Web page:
Lessons from MIT Technology Review’s digital transformation

MIT Technology Review found itself stuck in bit of a rut in 2015. The 124-year-old bi-monthly magazine, owned by the Massachusetts Institute of Technology, only appeared in print, had no social media channels and journalists were not using a CMS. Enter CEO and publisher Elizabeth Bramson-Boudreau who has transformed the title into a digital-first, multi-platform brand.

“We had to change everything – it feels like in seven years we have transformed it a couple times,” she told Alan Hunter, co-founder of HBM Advisory, during a discussion at the recent FIPP World Media Congress in Cascais, Portugal.

“And I think maybe that’s normal. I’m not saying it was normal in 2015 to be where we were, but I think this kind of constant reinvention is probably not something I’m going to get to stop doing.”

Digging into niches

As Bramson-Boudreau looked at the challenge confronting her after arriving at the publication she knew she could count on one thing – top-notch content. The problem was not enough people had access to it.

“Most of the content was really, really great. Until you get to know us, many people think maybe this is an academic journal. No, it’s tech journalism about emerging technologies as they come out of the labs and before they enter our lives. We’ve been writing about AI for 30-40 years.

“But when it’s only print, it’s only reaching a fraction of the audience. So, what we had to was really dig into niches.”

A popular event the publication stages around AI pointed the way forward for Bramson-Boudreau and led to the launch of focused newsletters.

“Events were a very successful piece of the business, particularly one around AI – the who’s who of Silicon Valley and academic leaders in the field,” she explained.

“So, we needed to really build out an AI kind of niche. We built out niche-specific newsletters in AI – we had one on space, we had one on the future of work, which in 2016 or so was a new kind of concept.

“We built these newsletters so that we were constantly building an audience around people who cared about those topics, who could also be leads for buying tickets to our events.”

Pivoting towards subscriptions

In terms of MIT Technology Review’s digital offering, the magazine initially focused on reach as a way to quickly revive things but have recently moved its focus to subscriptions to ensure longterm prosperity.

“When I arrived with sellers not selling, I knew the ceiling in advertising was dropping, and I knew we were way down at the floor,” Bramson-Boudreau recalled. “So, there was a long way for us to go, but that wasn’t ultimately where we were going to have a happy life because the roof is coming down.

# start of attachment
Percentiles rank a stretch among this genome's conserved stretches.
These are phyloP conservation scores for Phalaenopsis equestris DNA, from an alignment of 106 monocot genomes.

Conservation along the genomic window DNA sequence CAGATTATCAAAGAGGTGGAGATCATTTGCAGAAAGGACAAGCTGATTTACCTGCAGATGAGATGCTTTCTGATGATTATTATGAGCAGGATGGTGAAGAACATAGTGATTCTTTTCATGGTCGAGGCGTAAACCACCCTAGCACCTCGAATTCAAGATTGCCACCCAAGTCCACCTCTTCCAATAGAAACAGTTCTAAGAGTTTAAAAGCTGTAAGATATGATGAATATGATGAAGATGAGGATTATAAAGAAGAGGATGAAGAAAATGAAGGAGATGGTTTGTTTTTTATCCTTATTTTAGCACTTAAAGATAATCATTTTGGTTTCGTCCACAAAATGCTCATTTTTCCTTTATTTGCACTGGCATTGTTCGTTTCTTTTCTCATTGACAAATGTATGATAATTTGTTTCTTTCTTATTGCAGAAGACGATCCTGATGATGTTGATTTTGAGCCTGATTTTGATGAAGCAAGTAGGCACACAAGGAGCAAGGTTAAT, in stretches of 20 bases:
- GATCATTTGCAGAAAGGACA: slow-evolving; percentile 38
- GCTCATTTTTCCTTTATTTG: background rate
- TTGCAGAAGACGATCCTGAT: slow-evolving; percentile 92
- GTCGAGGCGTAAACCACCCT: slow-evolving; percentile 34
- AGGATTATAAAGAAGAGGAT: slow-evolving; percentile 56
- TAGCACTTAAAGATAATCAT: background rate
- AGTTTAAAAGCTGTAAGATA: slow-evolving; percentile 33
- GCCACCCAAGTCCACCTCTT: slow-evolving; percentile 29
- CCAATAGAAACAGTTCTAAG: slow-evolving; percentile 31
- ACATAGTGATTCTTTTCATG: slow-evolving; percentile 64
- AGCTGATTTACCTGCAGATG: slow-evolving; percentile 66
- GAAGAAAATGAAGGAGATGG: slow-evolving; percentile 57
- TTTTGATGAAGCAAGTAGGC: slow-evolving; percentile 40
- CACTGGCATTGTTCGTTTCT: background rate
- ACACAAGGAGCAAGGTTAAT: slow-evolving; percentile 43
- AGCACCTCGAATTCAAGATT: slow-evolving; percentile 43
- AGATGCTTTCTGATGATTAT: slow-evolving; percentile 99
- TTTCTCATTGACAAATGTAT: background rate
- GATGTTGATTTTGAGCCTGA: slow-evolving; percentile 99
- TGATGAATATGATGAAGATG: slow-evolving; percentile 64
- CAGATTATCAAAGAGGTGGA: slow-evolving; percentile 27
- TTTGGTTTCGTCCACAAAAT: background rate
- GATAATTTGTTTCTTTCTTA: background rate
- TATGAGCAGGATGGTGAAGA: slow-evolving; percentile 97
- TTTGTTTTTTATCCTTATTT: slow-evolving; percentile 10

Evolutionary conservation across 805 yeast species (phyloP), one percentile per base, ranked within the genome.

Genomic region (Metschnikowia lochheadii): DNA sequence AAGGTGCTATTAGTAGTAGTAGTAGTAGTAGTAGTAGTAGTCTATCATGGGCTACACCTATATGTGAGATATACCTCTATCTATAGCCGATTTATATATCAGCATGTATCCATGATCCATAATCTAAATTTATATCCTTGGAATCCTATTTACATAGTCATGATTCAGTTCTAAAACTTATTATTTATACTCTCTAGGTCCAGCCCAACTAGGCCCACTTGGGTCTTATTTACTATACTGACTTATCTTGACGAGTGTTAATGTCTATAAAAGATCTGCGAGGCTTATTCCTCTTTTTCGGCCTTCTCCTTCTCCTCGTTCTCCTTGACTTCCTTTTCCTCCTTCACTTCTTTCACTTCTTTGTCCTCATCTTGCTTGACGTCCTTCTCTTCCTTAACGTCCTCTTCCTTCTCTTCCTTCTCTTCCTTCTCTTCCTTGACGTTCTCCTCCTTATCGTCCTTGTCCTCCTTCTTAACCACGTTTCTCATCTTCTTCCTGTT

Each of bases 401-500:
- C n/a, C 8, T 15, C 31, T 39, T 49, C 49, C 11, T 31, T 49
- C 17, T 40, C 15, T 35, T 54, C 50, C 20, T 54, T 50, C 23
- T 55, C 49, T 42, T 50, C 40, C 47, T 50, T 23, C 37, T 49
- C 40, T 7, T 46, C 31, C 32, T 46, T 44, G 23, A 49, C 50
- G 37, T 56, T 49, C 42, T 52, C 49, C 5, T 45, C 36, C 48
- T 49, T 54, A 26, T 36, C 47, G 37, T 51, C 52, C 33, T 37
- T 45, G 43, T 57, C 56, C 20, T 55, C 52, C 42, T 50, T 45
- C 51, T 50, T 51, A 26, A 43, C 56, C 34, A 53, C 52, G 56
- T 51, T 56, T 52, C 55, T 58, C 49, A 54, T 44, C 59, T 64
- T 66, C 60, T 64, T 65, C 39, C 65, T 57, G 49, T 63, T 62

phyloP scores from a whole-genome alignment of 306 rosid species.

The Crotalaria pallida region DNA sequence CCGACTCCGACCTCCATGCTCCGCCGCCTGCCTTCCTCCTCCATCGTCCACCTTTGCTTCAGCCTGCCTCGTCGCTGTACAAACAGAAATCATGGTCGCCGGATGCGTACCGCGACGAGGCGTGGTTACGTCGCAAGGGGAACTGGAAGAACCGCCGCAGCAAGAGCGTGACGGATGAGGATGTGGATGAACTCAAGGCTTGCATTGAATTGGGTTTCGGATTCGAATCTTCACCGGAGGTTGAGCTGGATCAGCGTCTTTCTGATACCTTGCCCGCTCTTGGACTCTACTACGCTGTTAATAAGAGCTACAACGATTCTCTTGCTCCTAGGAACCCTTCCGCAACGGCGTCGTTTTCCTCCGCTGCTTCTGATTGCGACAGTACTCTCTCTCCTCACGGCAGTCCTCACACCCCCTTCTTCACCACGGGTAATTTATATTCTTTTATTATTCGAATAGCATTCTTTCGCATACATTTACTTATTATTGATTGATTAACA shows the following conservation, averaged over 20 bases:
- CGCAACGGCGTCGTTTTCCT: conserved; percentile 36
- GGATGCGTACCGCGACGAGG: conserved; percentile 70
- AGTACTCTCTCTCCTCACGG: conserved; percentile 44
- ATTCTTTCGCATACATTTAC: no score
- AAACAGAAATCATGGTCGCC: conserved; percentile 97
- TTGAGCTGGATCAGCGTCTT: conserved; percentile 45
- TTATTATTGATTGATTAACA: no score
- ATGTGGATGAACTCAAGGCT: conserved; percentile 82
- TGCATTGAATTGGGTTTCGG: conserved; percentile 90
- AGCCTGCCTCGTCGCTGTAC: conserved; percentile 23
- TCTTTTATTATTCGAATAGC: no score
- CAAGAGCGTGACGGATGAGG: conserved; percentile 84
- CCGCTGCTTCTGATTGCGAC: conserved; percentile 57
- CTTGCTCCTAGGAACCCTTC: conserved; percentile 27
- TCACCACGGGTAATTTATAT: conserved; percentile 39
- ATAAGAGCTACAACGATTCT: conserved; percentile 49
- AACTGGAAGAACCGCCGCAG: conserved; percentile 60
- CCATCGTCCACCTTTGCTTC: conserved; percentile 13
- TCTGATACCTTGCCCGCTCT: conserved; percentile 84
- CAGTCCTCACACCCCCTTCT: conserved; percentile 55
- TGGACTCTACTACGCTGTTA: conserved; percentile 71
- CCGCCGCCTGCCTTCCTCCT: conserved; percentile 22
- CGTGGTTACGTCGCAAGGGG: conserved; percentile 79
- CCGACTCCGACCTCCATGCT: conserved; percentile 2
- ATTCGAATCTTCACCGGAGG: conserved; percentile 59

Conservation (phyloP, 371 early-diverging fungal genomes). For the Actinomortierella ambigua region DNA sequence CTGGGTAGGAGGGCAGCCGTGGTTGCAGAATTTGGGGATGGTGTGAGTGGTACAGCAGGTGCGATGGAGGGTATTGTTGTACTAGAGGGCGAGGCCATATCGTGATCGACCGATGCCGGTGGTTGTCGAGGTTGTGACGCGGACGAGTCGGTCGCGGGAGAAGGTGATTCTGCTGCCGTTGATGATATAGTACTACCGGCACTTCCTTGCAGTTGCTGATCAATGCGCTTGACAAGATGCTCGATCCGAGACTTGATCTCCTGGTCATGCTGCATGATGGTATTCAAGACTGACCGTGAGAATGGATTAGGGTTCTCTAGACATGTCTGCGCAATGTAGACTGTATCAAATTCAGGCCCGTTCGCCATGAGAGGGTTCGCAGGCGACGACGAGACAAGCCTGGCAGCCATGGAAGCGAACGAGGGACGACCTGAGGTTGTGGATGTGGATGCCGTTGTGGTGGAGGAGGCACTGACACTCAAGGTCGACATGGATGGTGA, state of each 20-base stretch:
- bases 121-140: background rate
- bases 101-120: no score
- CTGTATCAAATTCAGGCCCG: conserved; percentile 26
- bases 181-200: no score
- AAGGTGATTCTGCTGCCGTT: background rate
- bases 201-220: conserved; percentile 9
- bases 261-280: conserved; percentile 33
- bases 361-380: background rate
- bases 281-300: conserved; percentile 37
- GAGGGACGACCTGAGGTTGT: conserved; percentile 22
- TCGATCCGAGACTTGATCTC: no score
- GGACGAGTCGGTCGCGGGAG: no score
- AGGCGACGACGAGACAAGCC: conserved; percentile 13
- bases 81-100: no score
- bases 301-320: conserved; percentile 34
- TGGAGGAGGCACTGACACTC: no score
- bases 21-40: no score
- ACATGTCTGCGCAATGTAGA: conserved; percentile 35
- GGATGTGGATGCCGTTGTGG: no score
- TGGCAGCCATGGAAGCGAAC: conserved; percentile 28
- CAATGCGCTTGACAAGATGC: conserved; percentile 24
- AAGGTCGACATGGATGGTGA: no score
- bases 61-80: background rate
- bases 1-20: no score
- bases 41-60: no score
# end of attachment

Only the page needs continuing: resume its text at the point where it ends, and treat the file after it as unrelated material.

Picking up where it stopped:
“So, while we first needed some quick money, we knew that reader revenue was going to be our future. What we needed to do is make sure we were pivoting our attentions over time. As we stabilised the advertising side of things, we knew we had to build our subscription offer, but there was a lot that had to happen in order to do that.”

The first thing that had to change was the mindset of the editorial department. Today the approach at MIT Technology Review is writing for a particular audience, using big enterprise stories to generate a lot of traffic and bring people in.

The publication then tries to convert readers into becoming a newsletter subscriber for free, serving up more “beat coverage” on AI, biomedicine, robotics and cybersecurity.

“We want to serve you those on a regular basis to get you to come back since we’ve brought you in for that big kind of splash story that maybe was an exclusive or a deep investigation. That is where we encourage you to subscribe,” said Bramson-Boudreau.

 “The editor-in-chief totally buys into that strategy. But it has taken him quite a bit of work to get all of his reporters – some of whom came from a ‘let’s get a lot of eyeballs’ kind of backgrounds – to help them to understand better who they need to be writing to.”

Bramson-Boudreau has adopted what she calls a “portfolio approach” to managing the editorial team.

“Not all of them should be about nurturing existing readers – some of them ought to be about lots of traffic, and those people maybe get a little bit more time to do the big investigative pieces, so their volume of stories is lower because they’re meant to have more blockbuster stories,” she said.

“Whereas others on the team have to be much more about daily or the weekly labour of tracking what’s changing in their particular beats. They’re going to have more stories that they need to produce. But expectation is that each of those stories is going be less phenomenal on the traffic side and then the collection of each of those individual stories at the end of the year ought to make for a portfolio that works across the platform.”

Being attached to a world-renowned research university like MIT is something that also guides Bramson-Boudreau and her team.

“Those sort of clickbaity things that are about dumb eyeballs is not going to work for us because you can imagine people will start to get really nasty as say ‘What has become of MIT’.”

Asked for one piece of advice to give to a fellow CEO who’s embarking on the digital transformation of their magazine company, Bramson-Boudreau said it was all about knowing your niche audience and understanding what exactly people are going to pay for.

“I think a lot of us in the media industry think, and we’re right, that the content is really good,” she added. “But it has to be uniquely special because we are so overwhelmed by subscription offers.”


Your first step to joining FIPP's global community of media leaders

Sign up to FIPP World x